RHB asked Malaysia’s central bank in January for approval to buy OSK Holdings Bhd.’s investment banking unit. Merging RHB, Malaysia’s sixth-biggest stockbroker by value of domestic share trading as of March, with OSK Investment Bank would vault the enlarged entity past top-ranked CIMB Investment Bank Bhd., data from the stock exchange show. OSK, with offices across Southeast Asia, also underwrites bond sales and initial public offerings.

The combination will also create Malaysia’s fourth-largest bank by assets, adding to earnings potential and increasing its appeal to buyers, said Cheah King Yoong, a Kuala Lumpur-based analyst at Alliance Research.

“RHB by itself, no doubt it’s very strong, but it’s a mid-sized bank,” he said. “It doesn’t have the size and scalability premium. With this merger it will.”

Islamic Debt

RHB is also the top underwriter of ringgit-denominated Islamic bonds sold this year, according to data compiled by Bloomberg. Among global Islamic debt underwriters, RHB ranks fourth behind HSBC Holdings Plc, Deutsche Bank AG, and Malayan Banking Bhd., Malaysia’s largest bank and also known as Maybank, the data show. The rankings currently exclude a 2.5 billion-ringgit issuance by Maxis Bhd. in February.

Profit before tax from the business that complies with Islam’s ban on interest jumped 52 percent to 138 million ringgit in 2011, while total Islamic assets surged 73 percent, according to RHB’s annual report. Total profit before tax at RHB rose 5.3 percent to 2 billion ringgit.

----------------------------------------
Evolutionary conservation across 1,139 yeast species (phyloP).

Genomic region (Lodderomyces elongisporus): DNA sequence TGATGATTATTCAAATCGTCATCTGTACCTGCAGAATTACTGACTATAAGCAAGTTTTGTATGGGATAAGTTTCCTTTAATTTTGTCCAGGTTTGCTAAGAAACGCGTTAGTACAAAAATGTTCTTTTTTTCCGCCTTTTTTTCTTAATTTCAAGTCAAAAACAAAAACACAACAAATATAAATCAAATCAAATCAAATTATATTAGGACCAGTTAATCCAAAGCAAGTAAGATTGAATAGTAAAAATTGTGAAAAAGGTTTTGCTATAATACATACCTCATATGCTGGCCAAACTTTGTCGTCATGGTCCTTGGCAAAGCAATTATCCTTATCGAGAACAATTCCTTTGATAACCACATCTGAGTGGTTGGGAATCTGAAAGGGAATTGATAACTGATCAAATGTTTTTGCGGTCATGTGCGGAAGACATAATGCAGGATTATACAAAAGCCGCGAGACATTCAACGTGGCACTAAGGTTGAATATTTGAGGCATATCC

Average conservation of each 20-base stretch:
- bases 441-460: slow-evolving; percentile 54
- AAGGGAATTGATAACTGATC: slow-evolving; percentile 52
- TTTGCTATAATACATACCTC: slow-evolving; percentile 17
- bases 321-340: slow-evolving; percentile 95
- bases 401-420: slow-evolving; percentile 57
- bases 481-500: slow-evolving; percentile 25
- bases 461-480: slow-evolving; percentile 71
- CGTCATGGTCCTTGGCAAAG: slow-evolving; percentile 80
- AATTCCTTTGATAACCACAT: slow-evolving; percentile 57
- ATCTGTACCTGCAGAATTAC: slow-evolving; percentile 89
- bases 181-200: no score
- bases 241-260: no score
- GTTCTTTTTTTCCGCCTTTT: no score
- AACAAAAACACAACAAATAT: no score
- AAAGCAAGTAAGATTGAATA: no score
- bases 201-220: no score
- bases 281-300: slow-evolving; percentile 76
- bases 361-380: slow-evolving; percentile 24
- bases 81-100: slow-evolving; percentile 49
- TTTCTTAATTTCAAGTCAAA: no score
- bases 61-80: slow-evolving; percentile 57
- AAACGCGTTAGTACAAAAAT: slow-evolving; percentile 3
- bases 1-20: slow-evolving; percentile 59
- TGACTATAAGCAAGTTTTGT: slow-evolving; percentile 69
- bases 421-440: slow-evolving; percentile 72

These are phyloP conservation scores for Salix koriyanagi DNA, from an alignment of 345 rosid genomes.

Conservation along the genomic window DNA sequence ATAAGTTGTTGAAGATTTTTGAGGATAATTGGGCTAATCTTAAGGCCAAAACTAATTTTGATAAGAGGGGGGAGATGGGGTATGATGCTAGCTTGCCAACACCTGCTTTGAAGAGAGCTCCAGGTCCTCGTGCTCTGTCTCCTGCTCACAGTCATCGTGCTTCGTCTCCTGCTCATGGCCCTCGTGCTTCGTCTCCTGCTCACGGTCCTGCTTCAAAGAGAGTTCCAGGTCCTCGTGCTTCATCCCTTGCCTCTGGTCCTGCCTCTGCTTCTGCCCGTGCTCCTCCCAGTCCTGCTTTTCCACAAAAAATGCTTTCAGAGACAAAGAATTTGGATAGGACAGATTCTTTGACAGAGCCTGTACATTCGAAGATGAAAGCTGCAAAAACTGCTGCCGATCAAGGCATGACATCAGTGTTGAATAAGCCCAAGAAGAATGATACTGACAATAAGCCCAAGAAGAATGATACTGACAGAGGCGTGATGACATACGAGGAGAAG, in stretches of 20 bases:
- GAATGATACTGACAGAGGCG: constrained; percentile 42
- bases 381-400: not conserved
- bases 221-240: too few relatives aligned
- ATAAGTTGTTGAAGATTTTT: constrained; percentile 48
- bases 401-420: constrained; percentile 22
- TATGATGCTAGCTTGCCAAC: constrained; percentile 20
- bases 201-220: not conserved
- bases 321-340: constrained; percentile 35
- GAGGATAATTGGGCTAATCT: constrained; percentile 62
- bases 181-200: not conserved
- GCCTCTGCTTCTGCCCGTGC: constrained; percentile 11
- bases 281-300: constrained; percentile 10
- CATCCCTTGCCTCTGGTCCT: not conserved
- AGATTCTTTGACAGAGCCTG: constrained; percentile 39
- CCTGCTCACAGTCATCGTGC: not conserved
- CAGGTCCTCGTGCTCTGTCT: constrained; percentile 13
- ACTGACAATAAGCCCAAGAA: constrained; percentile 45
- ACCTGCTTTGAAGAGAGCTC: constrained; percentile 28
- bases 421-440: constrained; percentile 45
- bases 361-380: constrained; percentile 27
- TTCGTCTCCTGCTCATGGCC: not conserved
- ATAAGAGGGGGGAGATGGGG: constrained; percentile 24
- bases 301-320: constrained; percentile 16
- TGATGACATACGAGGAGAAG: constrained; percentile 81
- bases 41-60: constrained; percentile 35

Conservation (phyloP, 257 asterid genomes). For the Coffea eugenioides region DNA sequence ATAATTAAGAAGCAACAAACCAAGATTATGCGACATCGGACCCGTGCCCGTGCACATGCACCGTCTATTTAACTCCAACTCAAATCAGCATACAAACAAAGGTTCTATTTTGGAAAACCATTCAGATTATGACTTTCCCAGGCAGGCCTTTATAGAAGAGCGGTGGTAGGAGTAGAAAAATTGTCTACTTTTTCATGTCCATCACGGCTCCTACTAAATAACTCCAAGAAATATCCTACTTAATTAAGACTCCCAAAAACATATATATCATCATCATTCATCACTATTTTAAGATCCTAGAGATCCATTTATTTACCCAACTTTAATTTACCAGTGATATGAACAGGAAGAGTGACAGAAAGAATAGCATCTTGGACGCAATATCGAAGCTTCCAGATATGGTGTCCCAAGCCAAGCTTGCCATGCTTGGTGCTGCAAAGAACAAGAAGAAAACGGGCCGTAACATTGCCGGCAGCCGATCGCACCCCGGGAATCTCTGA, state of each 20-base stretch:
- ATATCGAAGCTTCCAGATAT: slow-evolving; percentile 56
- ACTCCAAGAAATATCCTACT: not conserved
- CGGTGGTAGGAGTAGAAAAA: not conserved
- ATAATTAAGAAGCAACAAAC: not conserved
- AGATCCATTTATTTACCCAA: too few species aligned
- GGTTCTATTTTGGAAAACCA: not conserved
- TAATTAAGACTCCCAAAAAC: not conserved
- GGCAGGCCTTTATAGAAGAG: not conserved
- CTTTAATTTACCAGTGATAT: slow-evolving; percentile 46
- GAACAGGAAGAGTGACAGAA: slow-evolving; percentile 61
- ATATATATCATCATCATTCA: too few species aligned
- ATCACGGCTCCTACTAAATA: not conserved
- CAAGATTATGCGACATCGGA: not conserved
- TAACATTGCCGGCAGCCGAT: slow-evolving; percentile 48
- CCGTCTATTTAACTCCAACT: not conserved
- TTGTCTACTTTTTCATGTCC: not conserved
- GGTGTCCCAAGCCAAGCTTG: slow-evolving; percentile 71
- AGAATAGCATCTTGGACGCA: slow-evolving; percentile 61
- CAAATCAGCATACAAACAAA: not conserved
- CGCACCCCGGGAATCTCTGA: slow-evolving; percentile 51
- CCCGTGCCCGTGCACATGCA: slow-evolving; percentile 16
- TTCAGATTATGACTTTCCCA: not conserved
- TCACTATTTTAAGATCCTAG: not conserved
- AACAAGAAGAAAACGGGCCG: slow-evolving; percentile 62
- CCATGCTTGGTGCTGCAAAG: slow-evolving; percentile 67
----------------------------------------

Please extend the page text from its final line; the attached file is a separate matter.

Ringgit-denominated Islamic bond sales more than doubled last year to the equivalent of $24.6 billion, data compiled by Bloomberg show. That compares to a worldwide Islamic bond market of $36.3 billion in 2011, according to the data. The Kuala Lumpur-based Islamic Financial Services Board estimates the industry’s assets will surge to $2.8 trillion by 2015.

‘Room to Expand’

Malaysia’s financial system, or the sum of loans, bonds and stock-market capitalization, may expand this decade at an annual pace of as much as 11 percent to 9.1 trillion ringgit by 2020, Bank Negara, the central bank, said in December.

That growth will come as Malaysians become older, richer and more willing to spend. Over the next decade, income per capita may double while the average age could rise to 30 from 26, the central bank said.

“The Malaysian banking industry is attractive,” said Tan Teng Boo, managing director of Kuala Lumpur-based Capital Dynamics Asset Management Sdn. “There is still room to expand, and for the more efficient and innovative players, to capture market share.”

Islamic financing may account for 40 percent of the whole Malaysian market, up from 29 percent in 2010, the central bank said. Banking assets in the country that comply with Shariah law grew an average 20 percent annually since 2006 to reach 350.8 billion ringgit at the end of 2010.

‘A Foothold’

The potential for RHB’s Islamic banking business, and the central bank’s willingness to waive a cap on foreign ownership of commercial banks, means the Middle East and neighboring Indonesia may yield suitors, said Cheah. Bank Negara will evaluate foreign buyers on a case-by-case basis, rather than enforce a 30 percent cap on ownership, it said in December.